Isn’t that how the big-boys of college football have always done it?
Oregon has established its own tradition in the minds of America that coach “T” recognized, while the former staff dealt with mental barriers that represented real challenges in the past. Clearly those challenges have been solved. The new staff must guard against the mental barriers that can constrict them as it did with the prior regime.
New Recruiting Ways
There is much to discuss in this area, as we have watched an amazing class assembled at the last minute by this new coaching group.
There is clearly an advanced strategy to the recruiting process. Gone is the extreme vetting that prevents early offers while checking out the serious candidates as they emerge among the nation’s best. Social media is being used at a much higher level and more often than before, and we have been hearing rumblings from coach Cristobal of plotting Oregon’s three-year-recruiting plan the same way it was done at Alabama.
We will delve into this area as we learn of it, but for now it is quite apparent that many stones were left un-turned on the recruiting trails, and the long-term strategies and “juice” must be present and maintained over time. This is a crucial lesson the new staff must remember a few years into the future; things change, and you must move much quickly or be left behind, as the Helfrich staff did in recruiting.
Components of the Modern Era passed them by?
The Grizzled Ol’ Coach, Mike Morris, has brought some new football techniques to my attention recently that we will be covering in the near future. They are not brand new but relatively new in the last five years – and Oregon was not using them. One new technique was so incredibly successful and proven in so many stadiums, yet the Ducks were still implementing a much easier method for teams to attack.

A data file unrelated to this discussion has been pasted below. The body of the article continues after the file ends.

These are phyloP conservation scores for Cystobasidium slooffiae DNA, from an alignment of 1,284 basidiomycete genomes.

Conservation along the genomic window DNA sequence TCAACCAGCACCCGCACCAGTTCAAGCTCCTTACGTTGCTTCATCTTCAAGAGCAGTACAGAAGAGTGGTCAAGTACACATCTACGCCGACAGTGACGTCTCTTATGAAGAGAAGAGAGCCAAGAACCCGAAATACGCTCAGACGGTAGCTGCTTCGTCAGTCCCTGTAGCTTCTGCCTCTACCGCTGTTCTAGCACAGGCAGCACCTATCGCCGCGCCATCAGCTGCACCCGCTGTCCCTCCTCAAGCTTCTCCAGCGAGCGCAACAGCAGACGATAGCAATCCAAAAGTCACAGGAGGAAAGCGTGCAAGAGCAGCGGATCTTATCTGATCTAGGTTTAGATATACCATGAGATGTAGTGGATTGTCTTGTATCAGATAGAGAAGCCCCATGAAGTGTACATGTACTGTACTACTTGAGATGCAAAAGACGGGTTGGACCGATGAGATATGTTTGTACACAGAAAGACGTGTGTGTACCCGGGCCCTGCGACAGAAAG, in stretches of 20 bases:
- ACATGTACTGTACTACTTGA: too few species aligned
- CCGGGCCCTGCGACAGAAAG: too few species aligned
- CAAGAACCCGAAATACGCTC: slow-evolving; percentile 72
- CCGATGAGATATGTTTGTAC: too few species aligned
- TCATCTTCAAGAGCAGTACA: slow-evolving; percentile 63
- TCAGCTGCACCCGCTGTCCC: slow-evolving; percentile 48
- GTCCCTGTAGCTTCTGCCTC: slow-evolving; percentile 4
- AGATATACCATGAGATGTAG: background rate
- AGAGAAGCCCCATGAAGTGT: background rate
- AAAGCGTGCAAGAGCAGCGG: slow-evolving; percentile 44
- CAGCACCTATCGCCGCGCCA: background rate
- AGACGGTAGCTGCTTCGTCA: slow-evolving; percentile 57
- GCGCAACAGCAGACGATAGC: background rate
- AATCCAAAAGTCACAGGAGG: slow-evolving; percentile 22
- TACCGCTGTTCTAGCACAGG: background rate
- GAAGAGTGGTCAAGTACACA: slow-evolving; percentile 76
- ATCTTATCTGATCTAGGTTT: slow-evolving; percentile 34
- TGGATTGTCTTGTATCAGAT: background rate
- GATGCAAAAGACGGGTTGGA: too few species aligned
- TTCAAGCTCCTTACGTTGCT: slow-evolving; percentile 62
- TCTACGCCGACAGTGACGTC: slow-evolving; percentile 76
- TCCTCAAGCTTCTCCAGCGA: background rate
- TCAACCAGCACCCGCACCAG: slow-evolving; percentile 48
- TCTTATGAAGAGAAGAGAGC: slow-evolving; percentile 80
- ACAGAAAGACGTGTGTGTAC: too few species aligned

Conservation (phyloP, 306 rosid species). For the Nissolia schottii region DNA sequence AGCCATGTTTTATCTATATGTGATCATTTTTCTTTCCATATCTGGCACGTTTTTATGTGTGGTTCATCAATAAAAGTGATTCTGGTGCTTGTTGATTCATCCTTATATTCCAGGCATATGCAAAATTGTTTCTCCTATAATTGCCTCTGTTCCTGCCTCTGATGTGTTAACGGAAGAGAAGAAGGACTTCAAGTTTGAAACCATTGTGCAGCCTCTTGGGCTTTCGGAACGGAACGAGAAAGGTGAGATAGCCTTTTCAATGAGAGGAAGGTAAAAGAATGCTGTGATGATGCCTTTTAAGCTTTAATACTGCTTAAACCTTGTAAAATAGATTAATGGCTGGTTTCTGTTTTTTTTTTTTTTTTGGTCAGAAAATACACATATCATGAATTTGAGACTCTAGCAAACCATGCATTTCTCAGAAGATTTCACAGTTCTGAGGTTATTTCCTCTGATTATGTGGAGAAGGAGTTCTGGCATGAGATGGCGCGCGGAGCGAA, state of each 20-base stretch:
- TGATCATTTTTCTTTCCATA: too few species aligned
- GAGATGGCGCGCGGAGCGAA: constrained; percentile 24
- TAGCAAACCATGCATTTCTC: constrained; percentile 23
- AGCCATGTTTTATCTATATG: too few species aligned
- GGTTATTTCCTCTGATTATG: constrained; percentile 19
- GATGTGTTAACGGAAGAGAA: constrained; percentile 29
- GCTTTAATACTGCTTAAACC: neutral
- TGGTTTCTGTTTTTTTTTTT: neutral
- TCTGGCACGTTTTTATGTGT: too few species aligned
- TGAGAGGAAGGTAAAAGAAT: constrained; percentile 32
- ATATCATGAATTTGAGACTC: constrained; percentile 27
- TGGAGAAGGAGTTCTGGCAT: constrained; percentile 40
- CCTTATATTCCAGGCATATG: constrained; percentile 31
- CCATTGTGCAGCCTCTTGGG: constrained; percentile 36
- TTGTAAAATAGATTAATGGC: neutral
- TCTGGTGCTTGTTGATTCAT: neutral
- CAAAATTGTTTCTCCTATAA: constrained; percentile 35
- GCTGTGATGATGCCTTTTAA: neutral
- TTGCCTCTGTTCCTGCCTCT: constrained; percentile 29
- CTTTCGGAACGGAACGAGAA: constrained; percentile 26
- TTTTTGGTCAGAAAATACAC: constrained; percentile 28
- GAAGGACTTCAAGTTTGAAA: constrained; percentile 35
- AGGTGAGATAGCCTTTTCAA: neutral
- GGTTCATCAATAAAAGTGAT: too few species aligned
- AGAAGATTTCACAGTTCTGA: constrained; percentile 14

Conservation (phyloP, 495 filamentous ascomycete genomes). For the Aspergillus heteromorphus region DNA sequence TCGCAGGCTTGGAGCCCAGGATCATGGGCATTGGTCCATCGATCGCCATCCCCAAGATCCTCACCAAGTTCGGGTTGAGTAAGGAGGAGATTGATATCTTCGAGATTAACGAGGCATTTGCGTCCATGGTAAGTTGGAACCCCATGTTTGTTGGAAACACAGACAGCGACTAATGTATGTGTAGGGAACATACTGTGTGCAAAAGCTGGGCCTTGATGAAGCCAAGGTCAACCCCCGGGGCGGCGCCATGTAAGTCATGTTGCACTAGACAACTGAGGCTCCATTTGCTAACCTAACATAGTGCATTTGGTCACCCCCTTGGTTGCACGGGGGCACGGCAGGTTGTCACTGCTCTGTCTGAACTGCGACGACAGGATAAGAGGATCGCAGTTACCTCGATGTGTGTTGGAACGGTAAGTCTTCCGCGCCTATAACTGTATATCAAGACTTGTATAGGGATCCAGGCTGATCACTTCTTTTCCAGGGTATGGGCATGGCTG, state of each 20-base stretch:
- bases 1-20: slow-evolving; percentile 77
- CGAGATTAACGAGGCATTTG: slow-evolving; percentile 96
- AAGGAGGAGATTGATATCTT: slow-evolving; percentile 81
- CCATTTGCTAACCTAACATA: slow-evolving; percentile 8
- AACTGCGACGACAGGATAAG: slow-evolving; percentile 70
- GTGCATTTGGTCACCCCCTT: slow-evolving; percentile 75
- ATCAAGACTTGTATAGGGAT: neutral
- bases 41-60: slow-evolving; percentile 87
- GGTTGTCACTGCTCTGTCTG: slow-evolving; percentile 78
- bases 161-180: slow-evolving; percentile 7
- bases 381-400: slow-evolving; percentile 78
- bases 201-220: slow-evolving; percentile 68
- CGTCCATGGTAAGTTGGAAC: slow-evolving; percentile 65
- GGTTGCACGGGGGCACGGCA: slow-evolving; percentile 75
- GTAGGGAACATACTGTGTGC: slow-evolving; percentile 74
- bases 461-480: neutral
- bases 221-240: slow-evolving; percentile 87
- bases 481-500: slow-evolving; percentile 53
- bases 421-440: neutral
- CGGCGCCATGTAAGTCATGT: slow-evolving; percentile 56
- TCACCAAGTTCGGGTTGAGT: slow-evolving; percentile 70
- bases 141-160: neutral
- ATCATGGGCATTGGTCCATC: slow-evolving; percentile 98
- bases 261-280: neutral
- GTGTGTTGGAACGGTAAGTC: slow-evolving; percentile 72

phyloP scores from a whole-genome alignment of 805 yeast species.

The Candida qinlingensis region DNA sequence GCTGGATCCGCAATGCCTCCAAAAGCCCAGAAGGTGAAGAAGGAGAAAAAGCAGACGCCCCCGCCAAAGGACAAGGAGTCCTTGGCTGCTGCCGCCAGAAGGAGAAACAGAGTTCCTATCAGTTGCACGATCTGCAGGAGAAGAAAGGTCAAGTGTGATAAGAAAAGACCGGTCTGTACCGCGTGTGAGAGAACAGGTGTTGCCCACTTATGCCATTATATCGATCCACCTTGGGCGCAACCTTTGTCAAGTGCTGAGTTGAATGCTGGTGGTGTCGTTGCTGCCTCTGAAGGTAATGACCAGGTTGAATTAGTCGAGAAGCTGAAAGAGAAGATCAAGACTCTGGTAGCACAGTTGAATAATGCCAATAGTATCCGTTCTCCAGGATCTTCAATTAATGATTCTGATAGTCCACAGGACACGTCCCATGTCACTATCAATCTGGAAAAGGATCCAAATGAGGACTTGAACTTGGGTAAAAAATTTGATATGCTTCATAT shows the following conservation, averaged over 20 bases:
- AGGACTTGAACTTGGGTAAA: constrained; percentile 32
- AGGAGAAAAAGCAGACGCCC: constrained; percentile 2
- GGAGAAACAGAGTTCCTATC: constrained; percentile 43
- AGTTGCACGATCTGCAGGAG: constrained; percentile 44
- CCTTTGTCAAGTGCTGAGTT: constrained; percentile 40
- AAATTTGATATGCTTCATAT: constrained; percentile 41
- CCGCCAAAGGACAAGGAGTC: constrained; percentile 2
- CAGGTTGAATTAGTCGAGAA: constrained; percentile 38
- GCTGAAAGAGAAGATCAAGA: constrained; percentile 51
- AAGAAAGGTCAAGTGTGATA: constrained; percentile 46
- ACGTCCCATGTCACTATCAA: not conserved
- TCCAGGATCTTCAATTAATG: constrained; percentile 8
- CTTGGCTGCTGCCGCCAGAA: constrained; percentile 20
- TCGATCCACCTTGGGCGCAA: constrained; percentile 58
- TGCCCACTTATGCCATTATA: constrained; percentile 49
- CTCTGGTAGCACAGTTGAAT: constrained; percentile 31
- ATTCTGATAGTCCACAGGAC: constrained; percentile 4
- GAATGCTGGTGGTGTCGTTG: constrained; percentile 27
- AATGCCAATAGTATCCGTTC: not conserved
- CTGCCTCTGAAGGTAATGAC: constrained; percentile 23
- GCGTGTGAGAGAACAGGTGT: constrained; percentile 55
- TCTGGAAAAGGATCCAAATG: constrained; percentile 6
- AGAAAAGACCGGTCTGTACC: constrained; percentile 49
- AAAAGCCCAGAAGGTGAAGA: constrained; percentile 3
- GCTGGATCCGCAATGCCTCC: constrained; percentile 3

The technique I am speaking of was coached by a former staff member I have very warm feelings for, and who has had tremendous success over the years at Oregon, as have his players. It was painful to realize that truly …
“The modern era of football passed him by.”
This is hard to believe about the team that is known for innovation, but frankly it is a large part of the reason last year did not go well. The lesson for the new staff is to not fall back on what has been done, smug in the comfort of recent successes. This, obviously, is similar to that of the aforementioned recruiting axiom: innovate and change, or die.
This whole mental process as a fan has been painful to watch, ponder and realize. The new staff gives us hope that the football program will return to its recent successes. This has been a very instructional exercise for me to know what to watch out for. The very hallmark of the program, continuity, also became its downfall. This, too, is a valuable lesson that coach Taggart and his new staff can learn from the prior staff.
I welcome your comments concerning your gradual understanding of what happened with the old staff and how this new group can learn from them.
Charles Fischer (FishDuck)
Top Photo from The Oregonian video